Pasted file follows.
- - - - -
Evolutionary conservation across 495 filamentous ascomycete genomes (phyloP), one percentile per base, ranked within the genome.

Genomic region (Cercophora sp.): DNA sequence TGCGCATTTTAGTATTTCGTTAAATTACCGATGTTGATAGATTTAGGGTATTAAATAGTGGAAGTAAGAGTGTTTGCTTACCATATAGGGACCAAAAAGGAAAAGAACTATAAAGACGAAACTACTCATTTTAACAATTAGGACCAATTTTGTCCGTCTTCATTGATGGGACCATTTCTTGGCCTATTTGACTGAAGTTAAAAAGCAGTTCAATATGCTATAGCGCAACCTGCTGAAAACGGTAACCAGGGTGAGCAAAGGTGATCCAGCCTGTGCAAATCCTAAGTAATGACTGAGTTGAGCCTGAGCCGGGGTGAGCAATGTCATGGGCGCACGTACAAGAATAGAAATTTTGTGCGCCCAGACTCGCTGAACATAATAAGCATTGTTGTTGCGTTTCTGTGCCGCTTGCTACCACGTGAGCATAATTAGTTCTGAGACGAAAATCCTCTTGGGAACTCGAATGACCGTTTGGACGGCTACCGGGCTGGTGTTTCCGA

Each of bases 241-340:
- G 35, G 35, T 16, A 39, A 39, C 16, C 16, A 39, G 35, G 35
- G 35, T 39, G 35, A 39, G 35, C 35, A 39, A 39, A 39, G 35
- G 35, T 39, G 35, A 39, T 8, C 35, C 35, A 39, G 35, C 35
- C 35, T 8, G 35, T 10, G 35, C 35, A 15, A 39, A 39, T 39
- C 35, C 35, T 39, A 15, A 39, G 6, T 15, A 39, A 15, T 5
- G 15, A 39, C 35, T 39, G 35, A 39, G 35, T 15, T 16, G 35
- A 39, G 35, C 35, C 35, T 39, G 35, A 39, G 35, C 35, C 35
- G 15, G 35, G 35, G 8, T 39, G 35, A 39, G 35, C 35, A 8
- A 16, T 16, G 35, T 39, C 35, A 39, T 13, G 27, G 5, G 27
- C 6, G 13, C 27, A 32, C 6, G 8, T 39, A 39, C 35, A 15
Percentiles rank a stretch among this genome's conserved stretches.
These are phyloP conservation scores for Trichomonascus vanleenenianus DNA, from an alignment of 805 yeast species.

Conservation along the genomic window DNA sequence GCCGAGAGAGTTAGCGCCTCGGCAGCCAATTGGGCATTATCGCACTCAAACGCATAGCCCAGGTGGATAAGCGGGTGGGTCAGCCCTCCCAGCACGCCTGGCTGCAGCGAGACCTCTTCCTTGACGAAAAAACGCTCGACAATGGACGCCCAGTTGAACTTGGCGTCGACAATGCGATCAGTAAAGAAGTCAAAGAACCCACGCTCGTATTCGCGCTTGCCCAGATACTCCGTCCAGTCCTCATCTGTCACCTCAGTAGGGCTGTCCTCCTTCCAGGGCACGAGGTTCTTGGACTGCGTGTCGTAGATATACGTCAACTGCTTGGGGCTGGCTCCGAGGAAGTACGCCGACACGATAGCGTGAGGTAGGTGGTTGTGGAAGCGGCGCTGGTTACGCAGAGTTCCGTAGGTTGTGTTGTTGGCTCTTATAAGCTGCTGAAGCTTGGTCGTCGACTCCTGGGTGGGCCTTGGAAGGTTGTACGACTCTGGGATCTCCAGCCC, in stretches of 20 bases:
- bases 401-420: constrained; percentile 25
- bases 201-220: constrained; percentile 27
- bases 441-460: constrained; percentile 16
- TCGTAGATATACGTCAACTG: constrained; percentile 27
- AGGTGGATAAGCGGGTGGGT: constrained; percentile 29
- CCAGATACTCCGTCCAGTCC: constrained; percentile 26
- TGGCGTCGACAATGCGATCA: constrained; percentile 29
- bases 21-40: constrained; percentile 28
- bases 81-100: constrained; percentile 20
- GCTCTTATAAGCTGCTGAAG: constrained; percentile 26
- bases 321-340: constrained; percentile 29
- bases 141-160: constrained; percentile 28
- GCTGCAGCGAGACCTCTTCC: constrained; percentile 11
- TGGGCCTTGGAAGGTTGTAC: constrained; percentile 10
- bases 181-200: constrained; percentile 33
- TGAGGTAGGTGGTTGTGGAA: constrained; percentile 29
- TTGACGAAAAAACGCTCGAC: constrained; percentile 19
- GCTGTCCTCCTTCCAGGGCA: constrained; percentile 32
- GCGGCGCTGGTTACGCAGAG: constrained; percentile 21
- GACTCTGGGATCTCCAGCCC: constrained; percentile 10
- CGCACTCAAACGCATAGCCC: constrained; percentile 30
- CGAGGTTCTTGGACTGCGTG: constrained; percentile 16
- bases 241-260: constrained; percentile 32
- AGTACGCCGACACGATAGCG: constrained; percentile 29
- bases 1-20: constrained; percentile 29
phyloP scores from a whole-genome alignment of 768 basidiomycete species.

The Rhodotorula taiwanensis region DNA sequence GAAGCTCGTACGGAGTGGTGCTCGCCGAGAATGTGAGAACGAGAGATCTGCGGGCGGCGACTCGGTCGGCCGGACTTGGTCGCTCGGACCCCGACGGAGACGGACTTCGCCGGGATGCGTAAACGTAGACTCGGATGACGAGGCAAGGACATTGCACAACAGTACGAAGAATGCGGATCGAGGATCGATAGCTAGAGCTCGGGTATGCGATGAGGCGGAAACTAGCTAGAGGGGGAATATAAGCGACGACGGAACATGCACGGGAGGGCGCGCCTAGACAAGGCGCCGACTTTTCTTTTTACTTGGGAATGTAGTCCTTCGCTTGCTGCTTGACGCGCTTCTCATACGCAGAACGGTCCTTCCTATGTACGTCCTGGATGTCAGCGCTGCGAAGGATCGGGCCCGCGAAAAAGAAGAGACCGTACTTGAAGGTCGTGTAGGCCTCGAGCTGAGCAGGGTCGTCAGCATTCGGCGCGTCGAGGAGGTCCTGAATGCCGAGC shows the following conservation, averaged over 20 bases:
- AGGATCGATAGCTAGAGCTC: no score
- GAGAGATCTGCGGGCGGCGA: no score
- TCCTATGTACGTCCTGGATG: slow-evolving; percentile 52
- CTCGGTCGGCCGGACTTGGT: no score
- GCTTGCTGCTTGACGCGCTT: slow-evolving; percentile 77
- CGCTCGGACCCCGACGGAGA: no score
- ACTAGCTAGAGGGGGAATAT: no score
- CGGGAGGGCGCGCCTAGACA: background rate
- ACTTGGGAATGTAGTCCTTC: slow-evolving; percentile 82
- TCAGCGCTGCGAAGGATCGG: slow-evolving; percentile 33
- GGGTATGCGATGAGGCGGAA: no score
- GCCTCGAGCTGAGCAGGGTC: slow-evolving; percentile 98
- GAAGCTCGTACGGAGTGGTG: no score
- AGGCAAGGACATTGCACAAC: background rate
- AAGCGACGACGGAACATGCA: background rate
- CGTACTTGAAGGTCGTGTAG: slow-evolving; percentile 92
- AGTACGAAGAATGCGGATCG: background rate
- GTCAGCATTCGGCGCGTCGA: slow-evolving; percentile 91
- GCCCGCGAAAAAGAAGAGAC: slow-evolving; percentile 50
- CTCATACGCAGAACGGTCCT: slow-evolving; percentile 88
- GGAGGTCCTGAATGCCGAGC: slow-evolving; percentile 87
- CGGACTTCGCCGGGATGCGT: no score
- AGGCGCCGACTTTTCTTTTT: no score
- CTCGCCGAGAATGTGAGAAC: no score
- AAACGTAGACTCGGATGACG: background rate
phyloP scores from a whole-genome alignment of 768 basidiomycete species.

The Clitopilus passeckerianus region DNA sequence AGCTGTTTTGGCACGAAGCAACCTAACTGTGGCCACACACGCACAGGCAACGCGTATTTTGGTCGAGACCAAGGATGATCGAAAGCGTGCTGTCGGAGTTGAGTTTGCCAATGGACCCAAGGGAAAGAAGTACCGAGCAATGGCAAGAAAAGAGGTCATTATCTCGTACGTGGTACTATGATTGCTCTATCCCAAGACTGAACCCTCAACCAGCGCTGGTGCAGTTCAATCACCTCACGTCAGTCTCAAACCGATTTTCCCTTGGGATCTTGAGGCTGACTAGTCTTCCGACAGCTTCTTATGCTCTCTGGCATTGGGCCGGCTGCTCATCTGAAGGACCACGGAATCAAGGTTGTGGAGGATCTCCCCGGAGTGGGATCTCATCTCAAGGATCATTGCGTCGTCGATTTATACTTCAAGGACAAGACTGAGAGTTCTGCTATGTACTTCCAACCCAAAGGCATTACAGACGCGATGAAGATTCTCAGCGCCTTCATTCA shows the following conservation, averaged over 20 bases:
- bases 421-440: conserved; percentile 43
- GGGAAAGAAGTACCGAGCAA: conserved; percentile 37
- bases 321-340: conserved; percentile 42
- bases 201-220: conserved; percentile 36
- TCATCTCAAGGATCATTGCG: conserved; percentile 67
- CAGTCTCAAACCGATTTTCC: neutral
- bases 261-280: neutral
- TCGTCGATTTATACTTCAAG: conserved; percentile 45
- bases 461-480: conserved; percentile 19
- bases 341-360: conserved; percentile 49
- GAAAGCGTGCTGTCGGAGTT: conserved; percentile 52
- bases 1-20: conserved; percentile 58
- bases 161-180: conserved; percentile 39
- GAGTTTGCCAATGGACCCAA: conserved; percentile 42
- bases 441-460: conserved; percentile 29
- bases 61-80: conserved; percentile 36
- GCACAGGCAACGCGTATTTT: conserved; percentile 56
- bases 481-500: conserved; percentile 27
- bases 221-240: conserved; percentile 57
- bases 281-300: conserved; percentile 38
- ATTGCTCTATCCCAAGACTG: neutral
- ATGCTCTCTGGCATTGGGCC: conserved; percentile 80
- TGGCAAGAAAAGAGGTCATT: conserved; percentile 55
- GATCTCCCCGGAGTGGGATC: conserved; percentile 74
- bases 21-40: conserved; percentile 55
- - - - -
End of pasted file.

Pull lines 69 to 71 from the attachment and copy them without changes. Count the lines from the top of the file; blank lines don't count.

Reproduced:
phyloP scores from a whole-genome alignment of 768 basidiomycete species.

The Clitopilus passeckerianus region DNA sequence AGCTGTTTTGGCACGAAGCAACCTAACTGTGGCCACACACGCACAGGCAACGCGTATTTTGGTCGAGACCAAGGATGATCGAAAGCGTGCTGTCGGAGTTGAGTTTGCCAATGGACCCAAGGGAAAGAAGTACCGAGCAATGGCAAGAAAAGAGGTCATTATCTCGTACGTGGTACTATGATTGCTCTATCCCAAGACTGAACCCTCAACCAGCGCTGGTGCAGTTCAATCACCTCACGTCAGTCTCAAACCGATTTTCCCTTGGGATCTTGAGGCTGACTAGTCTTCCGACAGCTTCTTATGCTCTCTGGCATTGGGCCGGCTGCTCATCTGAAGGACCACGGAATCAAGGTTGTGGAGGATCTCCCCGGAGTGGGATCTCATCTCAAGGATCATTGCGTCGTCGATTTATACTTCAAGGACAAGACTGAGAGTTCTGCTATGTACTTCCAACCCAAAGGCATTACAGACGCGATGAAGATTCTCAGCGCCTTCATTCA shows the following conservation, averaged over 20 bases:
- bases 421-440: conserved; percentile 43